Take note of key dates in the year i.e. Mother’s Day if you’re a florist or Fashion Week if you’re a clothing brand. Keep track of current trends and emerging news. Can your brand add value, either in the form of information or entertainment? We refer to this type of marketing as ‘real-time’, and it’s blown up as a trend over the last 5 years. One only has to look back at Oreos’ ‘Dunk in the Dark’ tweet during the Superbowl’s 2013 blackout. Of course, there is a question over the actual business success resulting from this tweet, as opposed to mere intra-industry acclaim. What the brand did achieve was an alignment with the Superbowl for free when other brands spend millions. They entered the hearts of the American family home. They also grew a huge social media following that they continue to utilise.
We know that Facebook users can’t stand videos longer than 30 seconds.
Brands have taken this insight and started to butcher their long-form content for social – but they must be very careful. Cutting a 60″ TV ad for social media isn’t as impactful as creating purpose-built social content. Most creative agencies are rightfully defensive of their 60″ ‘masterpiece’. Consider the backlash Dove recently faced when it cut down their TV ad without considering that the edited version appeared racist to some users.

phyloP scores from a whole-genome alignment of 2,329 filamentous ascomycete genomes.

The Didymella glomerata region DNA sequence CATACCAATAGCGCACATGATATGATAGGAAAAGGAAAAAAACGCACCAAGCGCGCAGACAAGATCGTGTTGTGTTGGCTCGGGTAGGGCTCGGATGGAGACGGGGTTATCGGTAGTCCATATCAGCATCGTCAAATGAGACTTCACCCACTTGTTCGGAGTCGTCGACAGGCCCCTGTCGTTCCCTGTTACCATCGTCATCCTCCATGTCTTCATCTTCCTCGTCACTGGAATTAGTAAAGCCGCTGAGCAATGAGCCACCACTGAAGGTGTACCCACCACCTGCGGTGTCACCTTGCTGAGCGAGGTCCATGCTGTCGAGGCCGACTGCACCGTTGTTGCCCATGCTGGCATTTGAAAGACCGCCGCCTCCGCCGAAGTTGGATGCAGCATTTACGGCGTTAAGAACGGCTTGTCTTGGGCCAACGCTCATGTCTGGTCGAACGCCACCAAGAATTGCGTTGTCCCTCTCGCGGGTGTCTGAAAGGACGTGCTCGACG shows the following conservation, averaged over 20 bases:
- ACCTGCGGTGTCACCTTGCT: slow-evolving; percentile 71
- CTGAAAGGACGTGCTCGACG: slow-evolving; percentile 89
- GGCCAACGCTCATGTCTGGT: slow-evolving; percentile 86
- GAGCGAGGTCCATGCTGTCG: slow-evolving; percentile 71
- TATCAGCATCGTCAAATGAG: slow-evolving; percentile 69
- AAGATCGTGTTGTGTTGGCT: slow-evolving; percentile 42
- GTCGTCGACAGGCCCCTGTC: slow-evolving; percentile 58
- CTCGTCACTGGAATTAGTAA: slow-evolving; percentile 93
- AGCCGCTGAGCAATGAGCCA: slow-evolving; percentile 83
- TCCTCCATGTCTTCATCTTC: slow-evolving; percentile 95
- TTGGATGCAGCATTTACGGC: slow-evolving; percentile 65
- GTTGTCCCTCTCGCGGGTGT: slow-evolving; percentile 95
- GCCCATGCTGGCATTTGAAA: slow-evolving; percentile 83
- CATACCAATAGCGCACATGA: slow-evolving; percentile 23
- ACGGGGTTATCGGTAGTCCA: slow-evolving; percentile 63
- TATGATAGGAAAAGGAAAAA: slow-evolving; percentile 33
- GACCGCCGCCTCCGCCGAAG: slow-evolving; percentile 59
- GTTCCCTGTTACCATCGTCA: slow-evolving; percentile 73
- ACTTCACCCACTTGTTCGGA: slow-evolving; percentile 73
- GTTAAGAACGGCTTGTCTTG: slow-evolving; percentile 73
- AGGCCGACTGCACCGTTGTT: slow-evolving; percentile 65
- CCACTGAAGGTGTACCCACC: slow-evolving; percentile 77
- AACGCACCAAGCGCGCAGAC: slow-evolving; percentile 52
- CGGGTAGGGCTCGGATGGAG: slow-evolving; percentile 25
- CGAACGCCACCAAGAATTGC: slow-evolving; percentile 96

The video needed to be seen in full to understand the context. Your message can be distorted if you simply chop content for each platform. It shouldn’t be retrofitted. It must be ‘built for social’.
We also know they’re less inclined to view your content if they need to flip their phone for full view – which is why video content teams are creating purpose-built vertical video for smartphones.
Consider a) what your message is, b) how your message is delivered and c) through what vehicle.
Tailoring your message to the platform is imperative. Here’s an example. We know that Instagram users have ultra-short attention spans when using the platform. People love to snack on high impact visuals. So, brighten up their day, don’t give them information overload.
Before you post, ask yourself what that message will do for your brand. Will it drive consideration, affinity, engagement, awareness, gain fans, or start a dialogue? Is the message aligned with your brand identity and personality?